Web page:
Male strain A/J mice were exposed for 6 h a day, 5 days a week to environmental tobacco smoke (ETS) generated from Kentucky 1R4F reference cigarettes. Chamber concentrations were 87 mg/m3 of total suspended particulate matter (TSP), 246 p.p.m. of CO and 16 mg/m3 of nicotine. After 5 months, 33% of the ETS exposed and 11% of the control animals had one or several lung tumors; the difference was statistically not significant. A second group of animals exposed for 5 months to ETS was allowed to recover for another 4 months in filtered air. When they were killed, 85% of the ETS animals had lung tumors (average number per lung: 1.4 ± 0.2), whereas in the control group 38% had lung tumors (average number of lung tumors in all animals 0.5 ± 0.2). The differences in tumor incidence and multiplicity were statistically significant. More than 80% of all tumors were adenomas, the rest adenocarcinomas. When animals were pretreated with a carcinogen, lung tumor multiplicity was lower in the ETS exposed animals after 5 months compared with controls injected with a carcinogen and kept in air. However, after an additional 4 month recovery period in air, lung tumor multiplicities were the same in ETS plus carcinogen exposed mice as in carcinogen-treated air-exposed controls. Histopathologic and morphometric analysis of the lung tissue failed to reveal any differences between ETS exposed and control animals. However, immediately after ETS exposure, immunohistochemistry revealed increased staining for CYP1A1 in airway epithelia and lung parenchyma; following recovery in air, the staining disappeared again. Analysis of cell kinetics showed an initial burst of increased DNA synthesis in the epithelial cells of the airways and a smaller early positive response in the parenchyma. Feeding of butylated hydroxytoluene during ETS exposure did not modulate lung tumor development. It was concluded that ETS is a pulmonary carcinogen in strain A/J mice.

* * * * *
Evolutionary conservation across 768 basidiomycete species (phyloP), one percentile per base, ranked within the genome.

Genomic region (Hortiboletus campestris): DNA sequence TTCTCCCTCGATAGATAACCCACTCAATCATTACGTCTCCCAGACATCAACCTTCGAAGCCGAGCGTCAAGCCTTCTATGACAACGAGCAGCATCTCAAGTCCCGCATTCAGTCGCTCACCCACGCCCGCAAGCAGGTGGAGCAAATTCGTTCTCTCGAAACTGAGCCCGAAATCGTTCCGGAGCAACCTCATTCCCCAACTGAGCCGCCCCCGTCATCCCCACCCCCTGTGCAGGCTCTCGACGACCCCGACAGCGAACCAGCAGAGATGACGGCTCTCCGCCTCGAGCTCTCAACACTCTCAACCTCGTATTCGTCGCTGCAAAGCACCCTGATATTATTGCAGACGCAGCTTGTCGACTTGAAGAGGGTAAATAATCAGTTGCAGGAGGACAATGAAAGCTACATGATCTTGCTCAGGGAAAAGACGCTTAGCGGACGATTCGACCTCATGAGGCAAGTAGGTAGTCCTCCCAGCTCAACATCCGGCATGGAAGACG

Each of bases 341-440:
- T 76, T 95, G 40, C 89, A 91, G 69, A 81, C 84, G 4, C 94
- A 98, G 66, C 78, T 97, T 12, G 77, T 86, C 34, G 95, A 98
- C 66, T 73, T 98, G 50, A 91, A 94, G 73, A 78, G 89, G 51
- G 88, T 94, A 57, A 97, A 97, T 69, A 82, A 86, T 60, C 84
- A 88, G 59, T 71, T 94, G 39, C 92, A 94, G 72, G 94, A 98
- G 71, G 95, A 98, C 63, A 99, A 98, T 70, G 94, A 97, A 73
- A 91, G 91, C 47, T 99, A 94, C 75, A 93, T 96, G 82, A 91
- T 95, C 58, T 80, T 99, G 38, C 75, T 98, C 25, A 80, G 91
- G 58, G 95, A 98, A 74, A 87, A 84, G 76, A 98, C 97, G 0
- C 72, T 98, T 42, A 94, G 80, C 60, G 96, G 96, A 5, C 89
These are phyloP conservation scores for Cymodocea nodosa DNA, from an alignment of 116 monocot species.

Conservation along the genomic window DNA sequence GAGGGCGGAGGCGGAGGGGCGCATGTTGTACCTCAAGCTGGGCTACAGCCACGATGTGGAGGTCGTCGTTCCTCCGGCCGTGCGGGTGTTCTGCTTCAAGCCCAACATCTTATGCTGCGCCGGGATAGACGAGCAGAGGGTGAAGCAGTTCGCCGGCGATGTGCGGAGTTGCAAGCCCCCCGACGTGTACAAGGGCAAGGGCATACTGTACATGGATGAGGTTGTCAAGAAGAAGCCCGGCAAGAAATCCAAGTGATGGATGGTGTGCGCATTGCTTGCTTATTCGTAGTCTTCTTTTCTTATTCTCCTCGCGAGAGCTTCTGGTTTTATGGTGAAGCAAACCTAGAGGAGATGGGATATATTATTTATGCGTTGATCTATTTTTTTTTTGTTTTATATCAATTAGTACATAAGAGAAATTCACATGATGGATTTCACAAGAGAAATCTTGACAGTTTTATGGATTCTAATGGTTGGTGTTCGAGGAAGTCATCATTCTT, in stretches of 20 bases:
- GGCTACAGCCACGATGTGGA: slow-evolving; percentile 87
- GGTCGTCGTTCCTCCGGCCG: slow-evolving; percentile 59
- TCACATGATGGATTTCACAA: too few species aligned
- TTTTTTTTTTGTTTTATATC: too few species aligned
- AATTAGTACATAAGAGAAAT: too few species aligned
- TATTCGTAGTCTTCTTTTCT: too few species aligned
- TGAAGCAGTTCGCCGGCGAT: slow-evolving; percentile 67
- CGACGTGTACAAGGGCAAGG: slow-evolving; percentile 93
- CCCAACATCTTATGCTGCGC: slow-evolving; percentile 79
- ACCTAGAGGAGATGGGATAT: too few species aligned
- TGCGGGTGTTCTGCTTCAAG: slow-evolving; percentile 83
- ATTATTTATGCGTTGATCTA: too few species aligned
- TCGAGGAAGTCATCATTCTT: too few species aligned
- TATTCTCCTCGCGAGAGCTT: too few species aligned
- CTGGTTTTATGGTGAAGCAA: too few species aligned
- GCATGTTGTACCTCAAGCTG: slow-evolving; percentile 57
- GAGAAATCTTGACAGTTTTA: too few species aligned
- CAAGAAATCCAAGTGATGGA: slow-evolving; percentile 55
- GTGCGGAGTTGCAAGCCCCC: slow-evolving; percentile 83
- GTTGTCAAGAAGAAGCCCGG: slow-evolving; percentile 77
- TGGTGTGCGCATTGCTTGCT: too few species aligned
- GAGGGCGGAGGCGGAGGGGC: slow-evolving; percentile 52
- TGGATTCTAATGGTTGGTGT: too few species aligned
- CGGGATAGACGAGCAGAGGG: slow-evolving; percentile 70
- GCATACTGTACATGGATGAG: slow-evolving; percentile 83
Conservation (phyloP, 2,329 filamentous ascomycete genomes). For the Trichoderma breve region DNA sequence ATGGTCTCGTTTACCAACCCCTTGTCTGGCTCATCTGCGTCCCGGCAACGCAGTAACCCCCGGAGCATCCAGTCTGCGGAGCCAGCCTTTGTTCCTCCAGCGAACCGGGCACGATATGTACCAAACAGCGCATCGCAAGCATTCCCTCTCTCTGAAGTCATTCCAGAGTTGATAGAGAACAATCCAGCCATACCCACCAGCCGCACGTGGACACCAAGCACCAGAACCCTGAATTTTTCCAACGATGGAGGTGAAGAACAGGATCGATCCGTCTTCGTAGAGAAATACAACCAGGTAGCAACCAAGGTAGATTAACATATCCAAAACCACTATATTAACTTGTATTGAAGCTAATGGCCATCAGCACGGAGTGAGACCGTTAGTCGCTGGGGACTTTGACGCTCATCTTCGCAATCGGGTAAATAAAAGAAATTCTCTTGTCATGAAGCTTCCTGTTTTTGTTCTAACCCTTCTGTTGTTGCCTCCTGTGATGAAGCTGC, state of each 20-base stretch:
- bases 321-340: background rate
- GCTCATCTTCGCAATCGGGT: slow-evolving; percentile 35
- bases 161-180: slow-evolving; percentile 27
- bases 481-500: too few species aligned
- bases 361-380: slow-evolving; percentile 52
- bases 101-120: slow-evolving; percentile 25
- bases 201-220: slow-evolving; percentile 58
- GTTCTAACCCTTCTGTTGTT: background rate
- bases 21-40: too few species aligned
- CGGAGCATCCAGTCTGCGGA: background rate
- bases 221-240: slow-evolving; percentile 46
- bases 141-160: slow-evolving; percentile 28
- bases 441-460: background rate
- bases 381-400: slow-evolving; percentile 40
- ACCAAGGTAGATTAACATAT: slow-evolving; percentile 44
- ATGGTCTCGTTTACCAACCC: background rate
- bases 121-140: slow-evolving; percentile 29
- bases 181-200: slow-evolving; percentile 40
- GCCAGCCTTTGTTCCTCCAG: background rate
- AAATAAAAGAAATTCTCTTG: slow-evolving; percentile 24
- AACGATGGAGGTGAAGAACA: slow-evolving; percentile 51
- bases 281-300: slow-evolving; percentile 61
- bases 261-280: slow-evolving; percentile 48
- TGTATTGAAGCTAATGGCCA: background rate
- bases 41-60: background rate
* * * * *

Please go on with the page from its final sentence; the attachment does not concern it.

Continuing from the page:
ASJC Scopus subject areas
- Cancer Research